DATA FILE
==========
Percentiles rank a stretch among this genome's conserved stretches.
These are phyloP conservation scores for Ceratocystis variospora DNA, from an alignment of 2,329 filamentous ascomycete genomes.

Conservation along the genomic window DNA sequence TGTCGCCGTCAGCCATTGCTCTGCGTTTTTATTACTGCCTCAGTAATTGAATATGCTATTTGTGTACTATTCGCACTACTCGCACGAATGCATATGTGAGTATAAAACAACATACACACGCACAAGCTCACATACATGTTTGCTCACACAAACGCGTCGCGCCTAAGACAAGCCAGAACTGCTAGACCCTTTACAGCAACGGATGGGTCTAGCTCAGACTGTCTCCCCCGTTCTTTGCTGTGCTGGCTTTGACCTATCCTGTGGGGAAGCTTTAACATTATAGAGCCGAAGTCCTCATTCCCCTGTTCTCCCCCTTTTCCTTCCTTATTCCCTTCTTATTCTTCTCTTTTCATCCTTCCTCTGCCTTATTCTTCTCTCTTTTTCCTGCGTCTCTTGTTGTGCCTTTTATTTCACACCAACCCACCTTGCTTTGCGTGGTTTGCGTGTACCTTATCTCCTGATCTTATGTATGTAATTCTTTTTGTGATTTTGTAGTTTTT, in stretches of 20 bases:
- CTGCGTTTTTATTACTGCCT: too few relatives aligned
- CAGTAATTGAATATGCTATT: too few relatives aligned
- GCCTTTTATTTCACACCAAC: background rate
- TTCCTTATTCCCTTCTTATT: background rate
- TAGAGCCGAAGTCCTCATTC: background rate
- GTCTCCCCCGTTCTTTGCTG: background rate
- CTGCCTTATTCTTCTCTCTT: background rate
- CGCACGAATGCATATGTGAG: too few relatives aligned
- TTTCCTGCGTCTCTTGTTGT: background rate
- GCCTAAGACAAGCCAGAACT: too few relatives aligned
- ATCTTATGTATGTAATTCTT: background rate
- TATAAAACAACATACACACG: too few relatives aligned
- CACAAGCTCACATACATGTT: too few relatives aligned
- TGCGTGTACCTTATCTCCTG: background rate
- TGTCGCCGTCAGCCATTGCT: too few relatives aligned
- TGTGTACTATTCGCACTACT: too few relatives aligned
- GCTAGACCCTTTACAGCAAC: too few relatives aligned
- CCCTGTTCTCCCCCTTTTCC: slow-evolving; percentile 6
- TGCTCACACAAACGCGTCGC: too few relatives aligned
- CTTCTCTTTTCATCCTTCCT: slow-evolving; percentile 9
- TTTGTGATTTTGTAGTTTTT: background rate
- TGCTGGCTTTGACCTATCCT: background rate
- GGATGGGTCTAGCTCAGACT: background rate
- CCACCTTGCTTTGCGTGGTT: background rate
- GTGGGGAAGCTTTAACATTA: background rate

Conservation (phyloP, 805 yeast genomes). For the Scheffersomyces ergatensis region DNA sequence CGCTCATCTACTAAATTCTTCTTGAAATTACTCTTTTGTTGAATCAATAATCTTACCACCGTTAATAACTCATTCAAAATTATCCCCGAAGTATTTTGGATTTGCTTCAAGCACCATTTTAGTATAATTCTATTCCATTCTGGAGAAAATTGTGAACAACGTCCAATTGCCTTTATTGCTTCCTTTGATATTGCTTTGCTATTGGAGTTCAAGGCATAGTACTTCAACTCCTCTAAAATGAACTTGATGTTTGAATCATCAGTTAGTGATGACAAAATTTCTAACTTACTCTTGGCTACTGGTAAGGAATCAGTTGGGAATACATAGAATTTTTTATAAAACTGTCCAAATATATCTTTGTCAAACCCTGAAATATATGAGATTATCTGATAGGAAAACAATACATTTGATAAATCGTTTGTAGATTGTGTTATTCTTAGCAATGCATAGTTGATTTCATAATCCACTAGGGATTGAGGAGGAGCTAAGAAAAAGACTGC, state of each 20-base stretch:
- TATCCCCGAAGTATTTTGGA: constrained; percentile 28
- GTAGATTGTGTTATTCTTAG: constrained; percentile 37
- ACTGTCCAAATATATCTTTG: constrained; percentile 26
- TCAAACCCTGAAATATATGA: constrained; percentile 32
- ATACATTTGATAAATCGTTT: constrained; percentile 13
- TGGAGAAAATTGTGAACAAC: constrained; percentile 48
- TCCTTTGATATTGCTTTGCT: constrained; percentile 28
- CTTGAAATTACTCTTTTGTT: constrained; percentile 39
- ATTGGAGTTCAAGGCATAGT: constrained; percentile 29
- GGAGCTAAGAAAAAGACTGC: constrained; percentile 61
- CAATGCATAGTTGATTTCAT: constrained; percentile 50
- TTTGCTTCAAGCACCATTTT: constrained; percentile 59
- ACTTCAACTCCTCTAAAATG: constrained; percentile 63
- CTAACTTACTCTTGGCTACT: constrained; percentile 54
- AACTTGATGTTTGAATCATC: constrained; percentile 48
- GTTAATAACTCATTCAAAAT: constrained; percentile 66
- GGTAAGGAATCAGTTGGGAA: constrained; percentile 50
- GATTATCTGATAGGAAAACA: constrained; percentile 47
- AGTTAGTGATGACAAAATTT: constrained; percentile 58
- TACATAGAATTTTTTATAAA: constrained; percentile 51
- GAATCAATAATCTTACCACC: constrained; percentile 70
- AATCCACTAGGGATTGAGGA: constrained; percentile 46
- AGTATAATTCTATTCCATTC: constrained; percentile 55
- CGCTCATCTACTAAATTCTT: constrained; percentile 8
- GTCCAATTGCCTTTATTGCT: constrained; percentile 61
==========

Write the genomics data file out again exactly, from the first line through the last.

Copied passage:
Percentiles rank a stretch among this genome's conserved stretches.
These are phyloP conservation scores for Ceratocystis variospora DNA, from an alignment of 2,329 filamentous ascomycete genomes.

Conservation along the genomic window DNA sequence TGTCGCCGTCAGCCATTGCTCTGCGTTTTTATTACTGCCTCAGTAATTGAATATGCTATTTGTGTACTATTCGCACTACTCGCACGAATGCATATGTGAGTATAAAACAACATACACACGCACAAGCTCACATACATGTTTGCTCACACAAACGCGTCGCGCCTAAGACAAGCCAGAACTGCTAGACCCTTTACAGCAACGGATGGGTCTAGCTCAGACTGTCTCCCCCGTTCTTTGCTGTGCTGGCTTTGACCTATCCTGTGGGGAAGCTTTAACATTATAGAGCCGAAGTCCTCATTCCCCTGTTCTCCCCCTTTTCCTTCCTTATTCCCTTCTTATTCTTCTCTTTTCATCCTTCCTCTGCCTTATTCTTCTCTCTTTTTCCTGCGTCTCTTGTTGTGCCTTTTATTTCACACCAACCCACCTTGCTTTGCGTGGTTTGCGTGTACCTTATCTCCTGATCTTATGTATGTAATTCTTTTTGTGATTTTGTAGTTTTT, in stretches of 20 bases:
- CTGCGTTTTTATTACTGCCT: too few relatives aligned
- CAGTAATTGAATATGCTATT: too few relatives aligned
- GCCTTTTATTTCACACCAAC: background rate
- TTCCTTATTCCCTTCTTATT: background rate
- TAGAGCCGAAGTCCTCATTC: background rate
- GTCTCCCCCGTTCTTTGCTG: background rate
- CTGCCTTATTCTTCTCTCTT: background rate
- CGCACGAATGCATATGTGAG: too few relatives aligned
- TTTCCTGCGTCTCTTGTTGT: background rate
- GCCTAAGACAAGCCAGAACT: too few relatives aligned
- ATCTTATGTATGTAATTCTT: background rate
- TATAAAACAACATACACACG: too few relatives aligned
- CACAAGCTCACATACATGTT: too few relatives aligned
- TGCGTGTACCTTATCTCCTG: background rate
- TGTCGCCGTCAGCCATTGCT: too few relatives aligned
- TGTGTACTATTCGCACTACT: too few relatives aligned
- GCTAGACCCTTTACAGCAAC: too few relatives aligned
- CCCTGTTCTCCCCCTTTTCC: slow-evolving; percentile 6
- TGCTCACACAAACGCGTCGC: too few relatives aligned
- CTTCTCTTTTCATCCTTCCT: slow-evolving; percentile 9
- TTTGTGATTTTGTAGTTTTT: background rate
- TGCTGGCTTTGACCTATCCT: background rate
- GGATGGGTCTAGCTCAGACT: background rate
- CCACCTTGCTTTGCGTGGTT: background rate
- GTGGGGAAGCTTTAACATTA: background rate

Conservation (phyloP, 805 yeast genomes). For the Scheffersomyces ergatensis region DNA sequence CGCTCATCTACTAAATTCTTCTTGAAATTACTCTTTTGTTGAATCAATAATCTTACCACCGTTAATAACTCATTCAAAATTATCCCCGAAGTATTTTGGATTTGCTTCAAGCACCATTTTAGTATAATTCTATTCCATTCTGGAGAAAATTGTGAACAACGTCCAATTGCCTTTATTGCTTCCTTTGATATTGCTTTGCTATTGGAGTTCAAGGCATAGTACTTCAACTCCTCTAAAATGAACTTGATGTTTGAATCATCAGTTAGTGATGACAAAATTTCTAACTTACTCTTGGCTACTGGTAAGGAATCAGTTGGGAATACATAGAATTTTTTATAAAACTGTCCAAATATATCTTTGTCAAACCCTGAAATATATGAGATTATCTGATAGGAAAACAATACATTTGATAAATCGTTTGTAGATTGTGTTATTCTTAGCAATGCATAGTTGATTTCATAATCCACTAGGGATTGAGGAGGAGCTAAGAAAAAGACTGC, state of each 20-base stretch:
- TATCCCCGAAGTATTTTGGA: constrained; percentile 28
- GTAGATTGTGTTATTCTTAG: constrained; percentile 37
- ACTGTCCAAATATATCTTTG: constrained; percentile 26
- TCAAACCCTGAAATATATGA: constrained; percentile 32
- ATACATTTGATAAATCGTTT: constrained; percentile 13
- TGGAGAAAATTGTGAACAAC: constrained; percentile 48
- TCCTTTGATATTGCTTTGCT: constrained; percentile 28
- CTTGAAATTACTCTTTTGTT: constrained; percentile 39
- ATTGGAGTTCAAGGCATAGT: constrained; percentile 29
- GGAGCTAAGAAAAAGACTGC: constrained; percentile 61
- CAATGCATAGTTGATTTCAT: constrained; percentile 50
- TTTGCTTCAAGCACCATTTT: constrained; percentile 59
- ACTTCAACTCCTCTAAAATG: constrained; percentile 63
- CTAACTTACTCTTGGCTACT: constrained; percentile 54
- AACTTGATGTTTGAATCATC: constrained; percentile 48
- GTTAATAACTCATTCAAAAT: constrained; percentile 66
- GGTAAGGAATCAGTTGGGAA: constrained; percentile 50
- GATTATCTGATAGGAAAACA: constrained; percentile 47
- AGTTAGTGATGACAAAATTT: constrained; percentile 58
- TACATAGAATTTTTTATAAA: constrained; percentile 51
- GAATCAATAATCTTACCACC: constrained; percentile 70
- AATCCACTAGGGATTGAGGA: constrained; percentile 46
- AGTATAATTCTATTCCATTC: constrained; percentile 55
- CGCTCATCTACTAAATTCTT: constrained; percentile 8
- GTCCAATTGCCTTTATTGCT: constrained; percentile 61